But the ideal sometimes jars with reality. In a world in which students are increasingly pressured to make pragmatic decisions, in a world in which social advancement is not a luxury but a necessity, the severance of English from literary studies is a very real possibility. It is a South Asian problem, but not uniquely so. In the United States as well, the humanities is under threat and the study of literature is increasingly associated with a small, privileged minority of students who, subsidized by their wealthy parents, do not need to be pragmatic when it comes to their futures. For the rest, more practical fields of study are in order. So enrollment in literature classes is decreasing. As a result, universities are hiring fewer professors. Academic jobs in English are turning towards the teaching of writing – an important skill, to be sure, but often one geared more towards the effective use of language than interpretation, analysis or aesthetics. Is there a place for the study of literature in any of our futures?
On one side, an unanswerable question – on the other, one that might offer new possibilities for the future of English on the subcontinent. In India, there is a burgeoning body of new literature in English that refuses the high literary aesthetics of an earlier generation. Writers such as Chetan Bhagat, Anuja Chauhan, Amish Tripathi and Durjoy Dutta, among others, are less concerned with the depth of their prose than with telling relatable stories to first-generation English readers. These novels will likely not win Booker Prizes. Many of them are about aspiration itself – entertaining stories of young people who struggle to orient themselves in today's changing times. Bhagat's most recent novel, Half Girlfriend, centers on Madhav, a young man who comes from a village in Bihar to an elite college in Delhi on a basketball scholarship, and lacks the fluency in English that his Delhi-bred peers have. He struggles with his self worth as he is ridiculed for his Bhojpuri accent, and ends up leaving a prestigious job in Delhi to return to Bihar to work at his mother's impoverished village school. There he has an opportunity to win a grant for the school if he can make a speech, in English, in front of Bill Gates and members of his philanthropic foundation. Gates, the novel tells us, is not interested in hearing a translated speech. English is the only option. Madhav studies hard and manages to make himself understood. But English remains a foreign language for him. The novel, though written in English, is a record of Madhav's alienation from it. Far from celebrating English, it is wracked with a particular ambivalence that marks this new generation of fiction.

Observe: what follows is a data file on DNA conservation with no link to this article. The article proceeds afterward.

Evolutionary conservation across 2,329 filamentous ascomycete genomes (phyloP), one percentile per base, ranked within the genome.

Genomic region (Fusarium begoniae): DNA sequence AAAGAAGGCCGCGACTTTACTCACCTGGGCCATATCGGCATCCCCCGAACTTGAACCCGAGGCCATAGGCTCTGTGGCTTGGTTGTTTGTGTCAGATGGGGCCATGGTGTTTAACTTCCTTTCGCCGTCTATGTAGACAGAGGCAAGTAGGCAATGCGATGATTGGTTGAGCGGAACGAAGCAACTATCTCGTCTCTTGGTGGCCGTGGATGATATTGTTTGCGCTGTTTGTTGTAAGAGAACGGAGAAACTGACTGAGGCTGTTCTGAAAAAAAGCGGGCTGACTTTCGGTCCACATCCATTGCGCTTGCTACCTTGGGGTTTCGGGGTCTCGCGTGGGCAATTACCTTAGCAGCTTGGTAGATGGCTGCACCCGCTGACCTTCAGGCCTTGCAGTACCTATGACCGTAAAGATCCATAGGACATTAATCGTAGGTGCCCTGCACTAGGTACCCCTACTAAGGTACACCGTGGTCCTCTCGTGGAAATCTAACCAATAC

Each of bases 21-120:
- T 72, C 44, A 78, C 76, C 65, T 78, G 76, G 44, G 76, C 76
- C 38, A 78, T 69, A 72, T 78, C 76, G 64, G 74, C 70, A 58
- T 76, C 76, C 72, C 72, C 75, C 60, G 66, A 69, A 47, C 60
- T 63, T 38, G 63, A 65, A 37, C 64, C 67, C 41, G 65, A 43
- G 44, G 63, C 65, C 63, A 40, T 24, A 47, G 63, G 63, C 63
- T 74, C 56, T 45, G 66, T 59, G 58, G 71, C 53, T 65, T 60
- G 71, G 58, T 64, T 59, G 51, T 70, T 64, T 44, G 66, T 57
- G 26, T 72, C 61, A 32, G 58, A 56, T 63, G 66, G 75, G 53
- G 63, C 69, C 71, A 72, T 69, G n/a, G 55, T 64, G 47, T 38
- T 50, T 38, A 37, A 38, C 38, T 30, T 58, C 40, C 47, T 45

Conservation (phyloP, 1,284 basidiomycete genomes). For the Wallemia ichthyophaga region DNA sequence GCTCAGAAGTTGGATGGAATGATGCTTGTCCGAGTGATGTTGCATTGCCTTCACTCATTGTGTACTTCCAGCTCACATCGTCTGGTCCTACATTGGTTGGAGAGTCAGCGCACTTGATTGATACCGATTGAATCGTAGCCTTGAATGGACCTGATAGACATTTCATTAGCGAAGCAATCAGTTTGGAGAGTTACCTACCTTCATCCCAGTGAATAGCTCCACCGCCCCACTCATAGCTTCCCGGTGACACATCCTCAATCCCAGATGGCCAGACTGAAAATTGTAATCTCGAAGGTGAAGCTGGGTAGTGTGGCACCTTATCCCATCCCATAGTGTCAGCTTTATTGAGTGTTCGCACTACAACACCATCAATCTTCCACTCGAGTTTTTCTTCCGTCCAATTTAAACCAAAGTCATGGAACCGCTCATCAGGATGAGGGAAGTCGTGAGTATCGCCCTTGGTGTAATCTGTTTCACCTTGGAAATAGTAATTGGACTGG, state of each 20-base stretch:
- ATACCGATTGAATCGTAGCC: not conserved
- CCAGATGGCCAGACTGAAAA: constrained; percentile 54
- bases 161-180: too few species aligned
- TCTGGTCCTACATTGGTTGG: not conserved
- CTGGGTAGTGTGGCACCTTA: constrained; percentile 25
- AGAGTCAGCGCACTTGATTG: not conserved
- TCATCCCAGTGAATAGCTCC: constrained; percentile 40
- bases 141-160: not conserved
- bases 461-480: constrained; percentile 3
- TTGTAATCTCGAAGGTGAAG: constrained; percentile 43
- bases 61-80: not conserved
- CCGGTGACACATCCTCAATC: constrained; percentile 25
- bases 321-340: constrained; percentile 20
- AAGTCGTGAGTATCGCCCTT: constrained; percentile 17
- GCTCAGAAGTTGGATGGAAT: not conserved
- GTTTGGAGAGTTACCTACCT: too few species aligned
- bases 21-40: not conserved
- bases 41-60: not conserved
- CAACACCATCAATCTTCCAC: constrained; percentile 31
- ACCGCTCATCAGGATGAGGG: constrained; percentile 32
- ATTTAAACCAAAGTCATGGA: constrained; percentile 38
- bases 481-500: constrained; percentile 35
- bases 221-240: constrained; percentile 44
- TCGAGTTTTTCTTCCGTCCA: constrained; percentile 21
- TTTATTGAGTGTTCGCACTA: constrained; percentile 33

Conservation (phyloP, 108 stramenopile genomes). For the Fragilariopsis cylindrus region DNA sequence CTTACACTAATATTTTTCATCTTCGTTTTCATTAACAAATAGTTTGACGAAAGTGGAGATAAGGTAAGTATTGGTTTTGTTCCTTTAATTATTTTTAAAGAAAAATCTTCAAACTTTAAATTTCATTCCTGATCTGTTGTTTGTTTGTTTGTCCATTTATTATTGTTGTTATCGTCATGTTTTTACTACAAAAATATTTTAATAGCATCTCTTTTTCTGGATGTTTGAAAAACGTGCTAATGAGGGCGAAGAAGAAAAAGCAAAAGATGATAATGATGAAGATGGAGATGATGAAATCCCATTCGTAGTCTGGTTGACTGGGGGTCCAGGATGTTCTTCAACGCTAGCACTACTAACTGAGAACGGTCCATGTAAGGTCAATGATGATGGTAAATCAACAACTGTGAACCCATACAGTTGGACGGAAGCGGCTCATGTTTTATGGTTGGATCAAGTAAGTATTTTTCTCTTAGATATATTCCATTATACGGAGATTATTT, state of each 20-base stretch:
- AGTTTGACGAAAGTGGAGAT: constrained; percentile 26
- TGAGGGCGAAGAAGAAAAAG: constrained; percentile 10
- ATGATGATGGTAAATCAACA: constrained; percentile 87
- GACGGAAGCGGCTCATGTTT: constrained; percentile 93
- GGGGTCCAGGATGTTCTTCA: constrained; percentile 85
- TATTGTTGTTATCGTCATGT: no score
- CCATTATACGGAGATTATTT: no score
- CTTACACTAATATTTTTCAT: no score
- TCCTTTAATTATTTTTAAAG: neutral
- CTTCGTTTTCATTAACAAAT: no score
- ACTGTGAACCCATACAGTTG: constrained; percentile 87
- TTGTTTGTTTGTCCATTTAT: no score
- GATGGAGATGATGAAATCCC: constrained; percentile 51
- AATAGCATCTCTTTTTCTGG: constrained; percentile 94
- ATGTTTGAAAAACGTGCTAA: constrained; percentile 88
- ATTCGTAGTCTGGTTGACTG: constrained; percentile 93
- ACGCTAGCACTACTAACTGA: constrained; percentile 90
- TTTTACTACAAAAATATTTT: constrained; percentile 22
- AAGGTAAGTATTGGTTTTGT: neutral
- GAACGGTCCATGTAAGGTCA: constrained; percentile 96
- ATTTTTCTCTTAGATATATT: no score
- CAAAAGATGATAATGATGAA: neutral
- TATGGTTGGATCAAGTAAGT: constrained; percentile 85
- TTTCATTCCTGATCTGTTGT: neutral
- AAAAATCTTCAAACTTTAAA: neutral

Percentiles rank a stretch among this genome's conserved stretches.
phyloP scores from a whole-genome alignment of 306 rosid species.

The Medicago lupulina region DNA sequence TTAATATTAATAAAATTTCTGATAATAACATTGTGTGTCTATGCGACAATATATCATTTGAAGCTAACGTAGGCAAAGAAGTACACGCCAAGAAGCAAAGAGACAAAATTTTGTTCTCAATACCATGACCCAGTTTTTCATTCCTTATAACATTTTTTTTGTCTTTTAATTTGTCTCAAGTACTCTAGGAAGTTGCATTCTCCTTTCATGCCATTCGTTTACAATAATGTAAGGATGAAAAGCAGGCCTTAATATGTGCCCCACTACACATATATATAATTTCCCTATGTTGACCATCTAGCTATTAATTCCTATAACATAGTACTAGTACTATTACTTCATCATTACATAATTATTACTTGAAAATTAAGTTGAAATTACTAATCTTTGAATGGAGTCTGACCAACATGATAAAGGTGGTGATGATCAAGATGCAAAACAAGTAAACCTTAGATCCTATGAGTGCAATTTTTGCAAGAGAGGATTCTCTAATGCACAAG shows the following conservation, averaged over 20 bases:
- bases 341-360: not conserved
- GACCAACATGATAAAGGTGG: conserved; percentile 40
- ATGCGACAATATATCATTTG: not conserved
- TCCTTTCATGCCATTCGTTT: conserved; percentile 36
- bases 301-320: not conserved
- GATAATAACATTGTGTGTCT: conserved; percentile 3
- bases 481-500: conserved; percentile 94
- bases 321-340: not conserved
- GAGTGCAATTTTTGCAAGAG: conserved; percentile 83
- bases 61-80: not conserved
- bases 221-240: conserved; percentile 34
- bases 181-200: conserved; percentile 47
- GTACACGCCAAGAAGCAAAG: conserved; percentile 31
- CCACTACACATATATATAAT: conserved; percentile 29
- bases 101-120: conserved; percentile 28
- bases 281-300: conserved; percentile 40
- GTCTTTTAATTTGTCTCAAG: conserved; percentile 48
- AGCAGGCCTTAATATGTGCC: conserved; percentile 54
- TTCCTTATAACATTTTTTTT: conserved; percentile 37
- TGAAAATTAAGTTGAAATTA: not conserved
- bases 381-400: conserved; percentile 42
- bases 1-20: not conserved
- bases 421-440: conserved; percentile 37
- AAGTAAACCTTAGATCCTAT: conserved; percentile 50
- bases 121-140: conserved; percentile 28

Novels such as these, and conversations such as those held at ULAB, suggest that the global crisis in literary studies might have its solutions not in the places where English was born and bred, but in the regions of the world where English occupies a contentious, lively and problematic place, and where the meaning of English is continually subject to debate. The subcontinent's growing English-speaking population and the burgeoning of English-language publishing in India suggests that the future of English might not be at Oxford or Harvard, but in this part of the world instead, where English is spoken, and then at times not spoken, where the linguistic worlds are rich and multiple, and where the story of English remains a beautifully unfinished one.
Ulka Anjaria teaches at Brandeis University.